What is a check digit?
A check digit is a digit added to a number sequence to enhance the error detection process. In the following, we will explain what the check digit is, its purpose, and examples of its implementation.
What does check digit mean?
A check digit is a form of redundancy check that helps to ensure that a given number sequence is error-free and complete. It is typically a single digit added to the end of a number sequence, computed from the other digits in the sequence using a check digit algorithm. The check digit is used by computers to validate the accuracy of the input data and detect any errors that may have occurred during data entry, transmission, or storage.
Check digit examples
One example of check digit implementation is the International Standard Book Number (ISBN) used in the book publishing industry. The ISBN-13 consists of 13 digits, including a check digit, which is calculated based on the preceding 12 digits using the Modulo 10 algorithm. The Modulo 10 algorithm uses a combination of weighted sums and division remainders to generate the check digit. Another example of the check digit method is the Universal Product Code (UPC) used in retail, which contains a 12-digit number and a check digit. Learn more about the UPC here.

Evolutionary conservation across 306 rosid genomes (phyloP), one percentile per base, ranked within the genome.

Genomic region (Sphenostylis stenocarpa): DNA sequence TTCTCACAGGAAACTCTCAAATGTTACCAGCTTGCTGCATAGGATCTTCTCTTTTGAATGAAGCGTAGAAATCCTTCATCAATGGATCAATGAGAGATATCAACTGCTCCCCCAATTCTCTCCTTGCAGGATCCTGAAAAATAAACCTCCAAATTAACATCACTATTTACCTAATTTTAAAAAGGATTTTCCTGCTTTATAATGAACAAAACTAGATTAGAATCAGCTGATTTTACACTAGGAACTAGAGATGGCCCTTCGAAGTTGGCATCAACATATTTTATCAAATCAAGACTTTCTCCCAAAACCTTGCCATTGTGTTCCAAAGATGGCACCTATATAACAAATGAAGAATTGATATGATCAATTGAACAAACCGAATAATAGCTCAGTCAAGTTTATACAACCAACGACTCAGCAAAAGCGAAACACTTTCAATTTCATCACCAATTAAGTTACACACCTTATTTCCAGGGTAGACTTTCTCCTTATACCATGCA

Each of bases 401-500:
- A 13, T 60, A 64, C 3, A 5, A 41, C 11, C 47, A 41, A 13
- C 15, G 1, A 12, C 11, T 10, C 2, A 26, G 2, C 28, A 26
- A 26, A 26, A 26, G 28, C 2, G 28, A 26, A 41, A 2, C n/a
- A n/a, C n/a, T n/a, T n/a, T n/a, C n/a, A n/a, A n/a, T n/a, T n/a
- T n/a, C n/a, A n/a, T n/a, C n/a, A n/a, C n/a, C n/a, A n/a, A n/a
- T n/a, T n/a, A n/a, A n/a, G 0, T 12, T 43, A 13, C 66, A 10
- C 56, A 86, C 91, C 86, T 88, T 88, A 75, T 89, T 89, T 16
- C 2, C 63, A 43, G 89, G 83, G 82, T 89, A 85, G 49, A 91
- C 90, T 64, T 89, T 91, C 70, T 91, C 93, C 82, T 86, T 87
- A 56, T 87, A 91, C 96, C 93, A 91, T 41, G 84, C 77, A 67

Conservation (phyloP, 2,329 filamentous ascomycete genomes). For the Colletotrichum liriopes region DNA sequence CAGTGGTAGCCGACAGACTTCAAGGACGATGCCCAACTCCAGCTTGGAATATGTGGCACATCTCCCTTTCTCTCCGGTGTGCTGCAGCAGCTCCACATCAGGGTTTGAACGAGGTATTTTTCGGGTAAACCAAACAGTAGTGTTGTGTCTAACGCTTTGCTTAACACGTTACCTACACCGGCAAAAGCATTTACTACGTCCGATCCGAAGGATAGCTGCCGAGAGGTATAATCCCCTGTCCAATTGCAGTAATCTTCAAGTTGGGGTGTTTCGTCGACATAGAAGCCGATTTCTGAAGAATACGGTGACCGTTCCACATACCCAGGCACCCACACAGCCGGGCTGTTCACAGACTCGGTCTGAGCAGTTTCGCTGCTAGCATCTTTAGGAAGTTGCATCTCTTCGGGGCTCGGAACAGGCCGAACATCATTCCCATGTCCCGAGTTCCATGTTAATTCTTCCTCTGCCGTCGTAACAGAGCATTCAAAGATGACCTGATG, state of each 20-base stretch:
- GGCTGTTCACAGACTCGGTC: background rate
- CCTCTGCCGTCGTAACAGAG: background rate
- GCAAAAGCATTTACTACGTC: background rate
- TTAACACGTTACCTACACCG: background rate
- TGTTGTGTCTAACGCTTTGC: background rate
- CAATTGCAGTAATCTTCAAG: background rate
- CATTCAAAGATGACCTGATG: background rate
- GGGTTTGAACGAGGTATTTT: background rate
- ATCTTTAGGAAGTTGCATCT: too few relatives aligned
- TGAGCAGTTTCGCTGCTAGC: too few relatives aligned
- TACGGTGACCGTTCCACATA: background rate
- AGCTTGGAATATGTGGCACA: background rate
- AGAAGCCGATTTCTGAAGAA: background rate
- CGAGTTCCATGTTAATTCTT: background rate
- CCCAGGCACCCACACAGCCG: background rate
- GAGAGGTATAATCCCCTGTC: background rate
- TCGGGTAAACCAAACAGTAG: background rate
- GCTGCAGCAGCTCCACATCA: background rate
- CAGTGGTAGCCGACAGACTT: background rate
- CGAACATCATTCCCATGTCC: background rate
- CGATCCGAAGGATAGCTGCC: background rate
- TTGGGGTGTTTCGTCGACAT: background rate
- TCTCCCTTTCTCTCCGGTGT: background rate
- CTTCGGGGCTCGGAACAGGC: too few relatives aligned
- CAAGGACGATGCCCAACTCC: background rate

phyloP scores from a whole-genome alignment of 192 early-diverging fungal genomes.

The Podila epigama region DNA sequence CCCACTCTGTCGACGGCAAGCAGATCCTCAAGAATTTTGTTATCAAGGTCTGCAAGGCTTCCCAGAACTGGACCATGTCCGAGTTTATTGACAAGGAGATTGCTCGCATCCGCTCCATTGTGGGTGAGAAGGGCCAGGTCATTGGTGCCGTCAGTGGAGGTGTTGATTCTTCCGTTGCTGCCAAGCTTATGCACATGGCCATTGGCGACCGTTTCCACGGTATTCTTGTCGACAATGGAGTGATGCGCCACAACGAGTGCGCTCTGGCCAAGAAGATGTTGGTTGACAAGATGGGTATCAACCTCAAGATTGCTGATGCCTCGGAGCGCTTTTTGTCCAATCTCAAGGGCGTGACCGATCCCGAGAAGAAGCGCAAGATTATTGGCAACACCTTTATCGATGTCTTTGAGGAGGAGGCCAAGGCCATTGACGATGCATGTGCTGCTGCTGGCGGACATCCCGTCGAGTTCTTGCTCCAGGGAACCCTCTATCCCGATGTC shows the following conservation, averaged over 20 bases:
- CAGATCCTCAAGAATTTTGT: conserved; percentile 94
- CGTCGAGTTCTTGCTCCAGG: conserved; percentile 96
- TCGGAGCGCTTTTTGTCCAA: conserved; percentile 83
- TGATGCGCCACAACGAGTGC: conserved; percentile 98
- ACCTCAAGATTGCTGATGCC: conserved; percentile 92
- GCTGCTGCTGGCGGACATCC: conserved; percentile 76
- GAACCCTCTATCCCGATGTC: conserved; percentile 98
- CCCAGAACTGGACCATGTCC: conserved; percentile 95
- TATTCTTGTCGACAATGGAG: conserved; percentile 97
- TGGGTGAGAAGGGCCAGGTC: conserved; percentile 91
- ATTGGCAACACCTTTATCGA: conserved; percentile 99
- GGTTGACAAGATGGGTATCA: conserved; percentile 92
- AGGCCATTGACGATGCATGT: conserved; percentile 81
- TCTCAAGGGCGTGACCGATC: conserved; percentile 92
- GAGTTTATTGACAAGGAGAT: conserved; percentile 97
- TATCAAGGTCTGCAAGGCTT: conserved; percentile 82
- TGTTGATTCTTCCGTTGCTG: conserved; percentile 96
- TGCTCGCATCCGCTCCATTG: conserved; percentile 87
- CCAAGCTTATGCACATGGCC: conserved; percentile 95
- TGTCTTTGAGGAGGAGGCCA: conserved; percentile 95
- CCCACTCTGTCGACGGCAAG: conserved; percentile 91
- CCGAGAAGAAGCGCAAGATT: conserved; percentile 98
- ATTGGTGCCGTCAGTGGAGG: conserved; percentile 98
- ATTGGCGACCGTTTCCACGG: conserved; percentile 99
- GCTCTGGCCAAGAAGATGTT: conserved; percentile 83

Check digit history
The concept of check digit dates back to the early days of computing, when data entry was done manually and errors were common. The first implementation of check digit was by American Airlines in the early 1960s, to help reduce errors in their ticketing system. Today, check digits are widely used in various industries, including retail, healthcare, transportation, and logistics, to ensure the accuracy and completeness of data.